Why some agile projects fail and others succeed
The Great Promise of Agile Productivity
There are many reasons to adopt agile, but the list must start with increased productivity. Businesses exist to make money and agile proponents are quick to cite large increases in productivity when adopting agile. For example, Jeff Sutherland talks about “hyperproductivity” with agile leading to increasing productivity by 800%.
This is an actual image of a business executive that has been promised a 800% increase in productivity:
Does Agile Fail to Deliver?
Yet many, many teams fail to come anywhere close to increasing their productivity by 800%. Even signers of the Agile Manifesto have called agile failed or dead. Those same business leaders who were promised that giant productivity increase now fail to see it.
In my experience coaching teams, I have seen teams struggle with agile. They change how they are working, but sometimes the results don’t come immediately. The executives that were once excited about the promises of agile start to doubt when the results are not coming in.
Often agile will focus on the execution of the agile process itself. Maybe the team is not embracing agile values. Maybe the team is not engaged or is resistant to agile.
But is there something wrong with agile or is there something else going on?
The Hidden Ingredient is the Ability to Release Frequently to Production
Successful agile teams can release software frequently to production. The greater your ability to do this, the more your capacity to delight your customer and deliver value.
Don’t put your software on layaway – Release at least weekly
If you can only release software once a month, you are putting your software on a layaway plan. (Layway plans were purchasing plans where the store kept your item until you paid it off.)
There’s a reason layaway plans don’t exist anymore. Customers want their stuff now. The same goes for software customers. Your customer wants the value now, not in a few months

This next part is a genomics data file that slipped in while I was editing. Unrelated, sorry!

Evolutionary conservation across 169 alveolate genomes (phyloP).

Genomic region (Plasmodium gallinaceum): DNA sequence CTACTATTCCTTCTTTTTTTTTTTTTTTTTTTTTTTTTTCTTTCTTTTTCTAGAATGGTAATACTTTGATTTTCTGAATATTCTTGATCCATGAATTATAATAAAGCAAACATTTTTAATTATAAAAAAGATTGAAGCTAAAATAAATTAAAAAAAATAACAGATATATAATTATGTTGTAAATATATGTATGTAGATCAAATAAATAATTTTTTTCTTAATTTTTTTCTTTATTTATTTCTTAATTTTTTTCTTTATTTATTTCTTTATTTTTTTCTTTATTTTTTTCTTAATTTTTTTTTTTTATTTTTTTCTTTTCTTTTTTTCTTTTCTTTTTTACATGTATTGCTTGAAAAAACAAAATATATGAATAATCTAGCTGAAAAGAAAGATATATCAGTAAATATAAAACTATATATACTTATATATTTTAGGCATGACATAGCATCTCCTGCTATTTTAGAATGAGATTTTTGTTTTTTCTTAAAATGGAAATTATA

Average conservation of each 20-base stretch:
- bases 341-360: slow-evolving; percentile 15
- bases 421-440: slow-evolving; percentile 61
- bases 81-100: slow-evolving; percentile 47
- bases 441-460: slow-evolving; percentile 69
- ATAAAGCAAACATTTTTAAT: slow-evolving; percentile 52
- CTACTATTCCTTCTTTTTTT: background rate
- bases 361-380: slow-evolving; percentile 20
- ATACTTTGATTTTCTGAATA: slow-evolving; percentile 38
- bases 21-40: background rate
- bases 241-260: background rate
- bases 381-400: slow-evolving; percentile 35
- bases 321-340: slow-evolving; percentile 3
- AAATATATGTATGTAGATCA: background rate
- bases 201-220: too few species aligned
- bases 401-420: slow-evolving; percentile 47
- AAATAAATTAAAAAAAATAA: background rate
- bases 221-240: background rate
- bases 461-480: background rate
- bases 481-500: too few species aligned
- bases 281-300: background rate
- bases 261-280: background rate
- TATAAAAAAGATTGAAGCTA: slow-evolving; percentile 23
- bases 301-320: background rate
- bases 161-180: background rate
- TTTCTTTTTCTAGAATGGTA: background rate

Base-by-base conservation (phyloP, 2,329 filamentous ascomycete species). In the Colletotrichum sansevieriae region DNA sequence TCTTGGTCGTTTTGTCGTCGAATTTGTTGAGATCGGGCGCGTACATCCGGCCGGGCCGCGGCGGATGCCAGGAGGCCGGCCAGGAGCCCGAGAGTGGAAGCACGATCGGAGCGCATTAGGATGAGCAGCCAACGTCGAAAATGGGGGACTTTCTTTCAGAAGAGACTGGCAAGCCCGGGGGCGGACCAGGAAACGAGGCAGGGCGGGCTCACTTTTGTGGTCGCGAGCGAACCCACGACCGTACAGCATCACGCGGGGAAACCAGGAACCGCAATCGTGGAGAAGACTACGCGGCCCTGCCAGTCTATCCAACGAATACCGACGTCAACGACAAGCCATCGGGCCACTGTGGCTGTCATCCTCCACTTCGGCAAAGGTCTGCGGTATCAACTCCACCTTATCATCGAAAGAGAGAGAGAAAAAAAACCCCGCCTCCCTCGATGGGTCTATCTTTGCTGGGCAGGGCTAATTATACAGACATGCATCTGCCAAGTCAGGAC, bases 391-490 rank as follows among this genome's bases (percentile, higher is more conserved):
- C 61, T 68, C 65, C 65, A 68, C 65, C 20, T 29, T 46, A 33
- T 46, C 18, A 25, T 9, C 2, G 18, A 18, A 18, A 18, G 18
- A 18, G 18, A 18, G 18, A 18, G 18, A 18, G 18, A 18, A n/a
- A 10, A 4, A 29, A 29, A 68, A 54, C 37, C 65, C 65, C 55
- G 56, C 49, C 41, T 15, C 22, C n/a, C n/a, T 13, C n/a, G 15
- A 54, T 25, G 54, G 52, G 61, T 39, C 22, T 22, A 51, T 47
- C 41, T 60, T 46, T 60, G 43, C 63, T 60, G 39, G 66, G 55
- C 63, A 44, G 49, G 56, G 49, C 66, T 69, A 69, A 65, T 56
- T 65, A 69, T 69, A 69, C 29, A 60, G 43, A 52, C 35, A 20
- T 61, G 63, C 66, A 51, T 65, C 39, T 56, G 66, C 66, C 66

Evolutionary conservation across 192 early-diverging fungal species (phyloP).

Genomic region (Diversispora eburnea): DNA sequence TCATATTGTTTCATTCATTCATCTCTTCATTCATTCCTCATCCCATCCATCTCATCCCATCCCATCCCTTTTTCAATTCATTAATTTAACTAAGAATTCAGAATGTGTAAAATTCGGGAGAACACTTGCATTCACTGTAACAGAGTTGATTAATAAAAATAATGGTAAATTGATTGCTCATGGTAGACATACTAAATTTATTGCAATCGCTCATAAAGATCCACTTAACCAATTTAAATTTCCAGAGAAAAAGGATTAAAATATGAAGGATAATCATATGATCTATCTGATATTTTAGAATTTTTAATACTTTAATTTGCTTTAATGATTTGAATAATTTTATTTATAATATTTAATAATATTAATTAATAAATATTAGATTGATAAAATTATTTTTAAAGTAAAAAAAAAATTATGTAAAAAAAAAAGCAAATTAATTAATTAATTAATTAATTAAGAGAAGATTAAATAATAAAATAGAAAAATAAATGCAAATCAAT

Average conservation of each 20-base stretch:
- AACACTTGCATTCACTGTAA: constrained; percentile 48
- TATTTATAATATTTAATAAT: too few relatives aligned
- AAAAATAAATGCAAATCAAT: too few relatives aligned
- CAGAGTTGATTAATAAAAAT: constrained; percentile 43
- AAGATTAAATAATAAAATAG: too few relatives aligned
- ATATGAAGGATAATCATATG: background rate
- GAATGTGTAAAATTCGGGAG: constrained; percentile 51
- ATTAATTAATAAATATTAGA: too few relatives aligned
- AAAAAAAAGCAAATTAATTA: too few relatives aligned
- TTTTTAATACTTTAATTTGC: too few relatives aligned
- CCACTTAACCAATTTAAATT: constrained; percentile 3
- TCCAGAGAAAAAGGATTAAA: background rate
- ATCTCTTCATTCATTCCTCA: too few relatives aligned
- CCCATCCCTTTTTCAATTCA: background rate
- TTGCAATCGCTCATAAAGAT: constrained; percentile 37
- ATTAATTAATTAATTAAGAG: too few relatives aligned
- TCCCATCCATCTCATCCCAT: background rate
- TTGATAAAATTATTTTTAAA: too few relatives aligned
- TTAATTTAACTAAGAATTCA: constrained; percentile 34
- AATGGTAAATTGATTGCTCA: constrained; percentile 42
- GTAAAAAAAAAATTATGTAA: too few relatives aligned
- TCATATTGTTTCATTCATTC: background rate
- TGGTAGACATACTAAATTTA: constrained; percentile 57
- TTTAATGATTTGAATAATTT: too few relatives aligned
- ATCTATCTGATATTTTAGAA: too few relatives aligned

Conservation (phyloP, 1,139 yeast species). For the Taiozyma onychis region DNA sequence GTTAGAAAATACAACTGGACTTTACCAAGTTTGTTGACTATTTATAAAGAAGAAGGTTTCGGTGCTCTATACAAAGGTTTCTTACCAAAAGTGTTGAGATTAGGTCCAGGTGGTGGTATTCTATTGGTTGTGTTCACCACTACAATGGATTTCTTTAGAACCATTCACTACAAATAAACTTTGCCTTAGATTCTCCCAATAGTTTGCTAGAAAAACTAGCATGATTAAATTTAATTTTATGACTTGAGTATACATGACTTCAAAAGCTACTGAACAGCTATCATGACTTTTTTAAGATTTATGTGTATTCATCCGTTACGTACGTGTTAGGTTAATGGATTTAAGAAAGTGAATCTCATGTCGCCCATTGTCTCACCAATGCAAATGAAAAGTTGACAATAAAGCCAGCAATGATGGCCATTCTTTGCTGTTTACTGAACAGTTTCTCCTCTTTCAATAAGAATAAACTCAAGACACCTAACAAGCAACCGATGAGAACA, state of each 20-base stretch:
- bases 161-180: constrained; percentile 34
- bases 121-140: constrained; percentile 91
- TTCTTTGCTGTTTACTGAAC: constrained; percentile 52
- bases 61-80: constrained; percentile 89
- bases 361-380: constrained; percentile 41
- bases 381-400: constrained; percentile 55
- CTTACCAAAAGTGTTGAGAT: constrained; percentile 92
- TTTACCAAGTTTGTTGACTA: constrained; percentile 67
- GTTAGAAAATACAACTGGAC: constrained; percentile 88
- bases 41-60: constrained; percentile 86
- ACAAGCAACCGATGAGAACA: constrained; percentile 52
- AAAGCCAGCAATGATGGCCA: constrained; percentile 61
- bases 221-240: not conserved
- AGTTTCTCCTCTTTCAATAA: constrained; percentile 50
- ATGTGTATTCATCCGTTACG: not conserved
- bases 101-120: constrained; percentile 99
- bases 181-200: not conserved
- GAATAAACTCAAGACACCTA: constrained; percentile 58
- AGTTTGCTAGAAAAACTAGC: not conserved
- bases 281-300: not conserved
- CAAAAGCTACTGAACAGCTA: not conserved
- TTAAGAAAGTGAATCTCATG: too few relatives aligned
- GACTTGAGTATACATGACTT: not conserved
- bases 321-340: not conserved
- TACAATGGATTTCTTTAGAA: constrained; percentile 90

What industry leaders say
Even if you don’t agree with me, let’s look at what the creators of Scrum and Kanban say.
Jeff Sutherland says,
Any Scrum without working product at the end of a sprint is a failed Scrum. 80% of the scaled Scrum in Silicon Valley is in this category. They are ‘Agile in Name Only.’
If you prefer kanban to scrum, David Anderson also believes in frequent delivery
Dan [Vacanti] suggests that frequent increment releases to production are key. And yes they are! . . . The notion that you reduce (or limit) work-in-process appears at number 2 in my list. You can’t achieve this without being capable of making frequent incremental releases to production.
If both the creators of Scrum and Kanban believe in releases to production, it seems reasonable to call frequent a best practice.
Hidden Ingredient or Just Plain Hard?
The reason frequent delivery is a hidden ingredient is that it is hard. Most teams I have worked with struggle to release working software every sprint. It’s far easier to focus on agile practices without solving the technical and organizational challenges to enable production releases.
What makes it worse is that often process experts assume that you have good software developers and operations people. There’s an underlying belief that if the process is fixed, then the development team will be able to speed up delivery. I have found that assumption to be wrong.
What happens in these situations is that agile process is labeled as a failure while the root cause was actually poor technical execution. Standups and cards will not fix poor coding practices.
That’s why I believe the DevOps movement is important. It’s about developing the ability to release quality software quickly to production. Whether or not you use kanban or Scrum, having this ability is key to becoming productive and delivering high value to your customers. Without this ability, your teams will be destined for mediocre results.